"Sounds good to me," said Jo.

She opened the champagne. The cork ricocheted off the headboard, pegging her in the eye.

"Ow! How do I always do that?"

"I don't know, Jo. Are you all right?"

"Yeah, fine." Champagne was bubbling over the mouth of the bottle, running down Jo's hand. She hastily poured out two glasses, handed one to Blair, set the bottle back in its iced bucket.

Jo wrapped one arm around Blair's shoulders. She clinked glasses with her fiancée.

"To us, Blair. Now and forever."

"To us, Jo."

They sipped the champagne.

It was good, thought Jo. She licked her lips. It was very good … a little dry, a little sweet, plenty bubbly. She took another drink of the pale gold liquid.

"I knew you'd like it," said Blair. She nuzzled Jo's neck. "I'm getting to know your tastes, darling, little by little."

"You sure are," Jo said appreciatively. "So, speakin of taste … How 'bout we eat?"

Blair nodded.

One by one she uncovered the dishes. The scent was intoxicating.

Smells like freakin ambrosia! thought Jo. But it was hard for her to get past the look of the lobsters, one for Blair, one for her, lying on the china plates. They were a blazing scarlet, somehow beautiful, tragic and intimidating all at once.

The claws looked rather menacing; the claws were even bigger than the lobsters were! I feel kinda like I'm in a scene from "Alien" …

"Is anything wrong?" Blair asked a little anxiously.

"No. They smell amazin, Blair. So delicious. But, ah, how do you, you know, uh …" Jo made little motions with her hands, pantomiming using a knife and fork.

Oh my goodness … What an idiot I am! thought Blair. Of course Jo would never have eaten a lobster before. Too expensive for Rose or Charlie to have bought and prepared … and when would they have taken Jo to a restaurant that served lobster? And the Eastland Academy budget had never allowed Mrs. Garrett to cook and serve lobster to the students.

"It's actually pretty simple," Blair said encouragingly. "We start like this," she tied a large serviette around her neck, then one around Jo's neck.

Jo chuckled. "OK, well … there goes all the sexiness," she laughed.

Blair raised one eyebrow.

"By which I mean there goes my sexiness," Jo said hastily. "Cause you, even with the bib thing – totally freakin sexy! Blazin hot, babe."

Blair nodded her acceptance of this compliment as her mere due.

"Now," she said, "we twist off the claws."

Jo attentively watched how Blair performed this maneuver, then followed suit.

"Perfect, Jo. Now, we use these," Blair handed Jo one of two silver lobster picks, "to remove the claw meat … like so … and then we dip it in the butter … like so."

Blair took a bite, a rivulet of butter running down her chin and onto the serviette.

"Mmn," she said. "You try it, Jo."

Jo tried it.

She hesitated just before she placed the lobster meat onto her tongue, but then, Don't be a damn scaredy-cat, she thought. Down the hatch, and look out below!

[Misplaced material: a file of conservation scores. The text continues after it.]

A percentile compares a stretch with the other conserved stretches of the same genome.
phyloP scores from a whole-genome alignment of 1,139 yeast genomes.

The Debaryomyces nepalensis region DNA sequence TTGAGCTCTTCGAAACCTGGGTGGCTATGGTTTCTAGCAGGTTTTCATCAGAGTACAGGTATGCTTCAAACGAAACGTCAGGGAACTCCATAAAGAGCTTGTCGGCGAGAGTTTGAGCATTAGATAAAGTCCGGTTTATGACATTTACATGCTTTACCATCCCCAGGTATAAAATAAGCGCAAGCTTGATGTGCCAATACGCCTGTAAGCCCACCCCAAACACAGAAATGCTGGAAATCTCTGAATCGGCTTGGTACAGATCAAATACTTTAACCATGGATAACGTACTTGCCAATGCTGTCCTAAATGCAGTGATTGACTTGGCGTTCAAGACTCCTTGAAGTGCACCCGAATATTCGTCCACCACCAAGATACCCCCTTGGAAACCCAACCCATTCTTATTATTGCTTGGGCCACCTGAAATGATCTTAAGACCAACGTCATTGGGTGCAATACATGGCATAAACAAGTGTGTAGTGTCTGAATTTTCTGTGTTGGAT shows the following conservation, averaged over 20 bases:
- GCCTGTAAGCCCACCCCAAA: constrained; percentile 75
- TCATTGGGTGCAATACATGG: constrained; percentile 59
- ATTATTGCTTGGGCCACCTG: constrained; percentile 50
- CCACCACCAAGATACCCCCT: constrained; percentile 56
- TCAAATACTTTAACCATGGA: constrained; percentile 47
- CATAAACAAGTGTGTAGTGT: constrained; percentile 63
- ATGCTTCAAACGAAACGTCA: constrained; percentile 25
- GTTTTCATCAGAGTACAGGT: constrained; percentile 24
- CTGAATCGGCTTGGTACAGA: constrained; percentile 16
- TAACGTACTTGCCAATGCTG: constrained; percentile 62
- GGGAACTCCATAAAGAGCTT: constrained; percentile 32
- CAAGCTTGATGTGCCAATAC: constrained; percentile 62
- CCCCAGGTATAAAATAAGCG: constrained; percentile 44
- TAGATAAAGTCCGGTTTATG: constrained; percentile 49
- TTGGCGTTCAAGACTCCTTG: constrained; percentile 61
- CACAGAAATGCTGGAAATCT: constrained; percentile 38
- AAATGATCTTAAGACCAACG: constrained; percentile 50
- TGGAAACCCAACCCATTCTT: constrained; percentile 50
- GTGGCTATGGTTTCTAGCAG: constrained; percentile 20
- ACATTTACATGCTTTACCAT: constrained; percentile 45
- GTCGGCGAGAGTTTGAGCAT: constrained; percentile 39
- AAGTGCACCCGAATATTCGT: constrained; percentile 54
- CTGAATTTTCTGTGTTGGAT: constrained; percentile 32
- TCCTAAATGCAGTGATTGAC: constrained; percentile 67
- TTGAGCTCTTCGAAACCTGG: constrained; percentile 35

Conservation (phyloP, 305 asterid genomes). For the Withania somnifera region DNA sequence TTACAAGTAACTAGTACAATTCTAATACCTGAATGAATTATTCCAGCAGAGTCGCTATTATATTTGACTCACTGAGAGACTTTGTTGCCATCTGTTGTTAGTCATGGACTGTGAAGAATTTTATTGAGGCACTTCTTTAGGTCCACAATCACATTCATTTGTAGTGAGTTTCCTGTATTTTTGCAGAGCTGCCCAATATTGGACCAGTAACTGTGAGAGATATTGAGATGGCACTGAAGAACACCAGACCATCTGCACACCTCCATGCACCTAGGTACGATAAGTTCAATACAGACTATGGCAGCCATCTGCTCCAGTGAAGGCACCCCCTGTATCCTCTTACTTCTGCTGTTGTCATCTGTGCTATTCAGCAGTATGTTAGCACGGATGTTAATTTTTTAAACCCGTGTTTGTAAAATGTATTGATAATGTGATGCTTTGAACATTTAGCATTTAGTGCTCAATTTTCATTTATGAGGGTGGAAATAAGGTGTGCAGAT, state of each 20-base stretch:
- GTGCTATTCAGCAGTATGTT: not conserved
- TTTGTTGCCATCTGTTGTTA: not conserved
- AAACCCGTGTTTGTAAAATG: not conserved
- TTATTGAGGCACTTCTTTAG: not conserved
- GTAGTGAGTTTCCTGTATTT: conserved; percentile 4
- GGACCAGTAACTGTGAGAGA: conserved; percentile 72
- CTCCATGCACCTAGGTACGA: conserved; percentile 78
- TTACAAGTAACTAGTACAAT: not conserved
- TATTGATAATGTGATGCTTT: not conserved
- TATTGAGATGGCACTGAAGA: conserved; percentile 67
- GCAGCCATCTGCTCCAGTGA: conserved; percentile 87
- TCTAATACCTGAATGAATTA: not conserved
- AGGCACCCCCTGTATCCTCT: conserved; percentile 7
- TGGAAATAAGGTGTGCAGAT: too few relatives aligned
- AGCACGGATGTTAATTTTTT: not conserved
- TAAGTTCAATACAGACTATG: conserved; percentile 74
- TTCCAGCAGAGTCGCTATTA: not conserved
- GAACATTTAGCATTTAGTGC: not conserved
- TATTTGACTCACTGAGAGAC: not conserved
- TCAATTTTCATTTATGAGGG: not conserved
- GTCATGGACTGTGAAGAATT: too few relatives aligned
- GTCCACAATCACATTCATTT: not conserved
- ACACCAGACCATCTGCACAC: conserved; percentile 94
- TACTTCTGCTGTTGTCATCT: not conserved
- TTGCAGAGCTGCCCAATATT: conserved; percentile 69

"Mmn," Jo said. "Wow!" The flavor was even richer than she'd expected from the scent. "Son of a gun, Blair – this is incredible!"

Blair flushed prettily. "You really like it?"

"Oh, yeah. Wow. I wish we could afford this all the time. But I guess, let's make this one of our things, you know? For special occasions?"

"That's a lovely idea."

Blair showed Jo how to eat the rest of the lobster, how to twist off the tail and push out the tail meat; how to dip the legs in butter and suck out the meat.

When they were finished eating Jo lay back against the pillows, wiping her hands and face on the serviette. The lobster was so damn delicious … and the act of eating it was so sensual … almost barbaric … Who knew rich people ate with their hands sometimes, like the hoi polloi?

"Here, darling," Blair handed Jo a glass of freshly poured champagne. She clinked her own glass against Jo's. "To your health."

"Na zdrowie," said Jo. "To your health too, babe." She quaffed the champagne in one thirsty gulp. The bubbles tickled her nose; the champagne burned a warm path down her throat, into her chest. Jo set her glass down on the night table, closed her eyes.

Jo giggled.

"Jo – did you just giggle?" asked Blair.


"I asked if you just giggled."

"Me? Come on. Get real," Jo said, without opening her eyes. She yawned contentedly.

"You did. Jo Polniaczek, I heard you giggle!"

"Then why'd ya ask?"

"Because I can hardly believe my ears. So. After three-and-a-half years, I finally know what tames the savage Jo-beast: champagne and lobster."

"Eh, you're champagne and lobster," Jo said with a sleepy grin. She reached out blindly, put her arms around Blair, pulled her close. "How come you burn the oatmeal, but you cook this amazin lobster?"

"I do not burn the oatmeal. Much. Any more."

Jo kissed Blair. "You ain't such a bad cook after all. Maybe I will marry you."

Blair flicked Jo with her serviette. Jo laughed.

"You'd better marry me," Blair said severely. "After all of the sexual favors I've given you! We're getting married as soon as it's legal somewhere."

"I have a feelin we'll be way past the sexual favor stage by then," Jo said a little glumly.

"Jo. Don't think that way."

"You're right, you're right. I'll think positive. Maybe we can get married next year. Or the year after."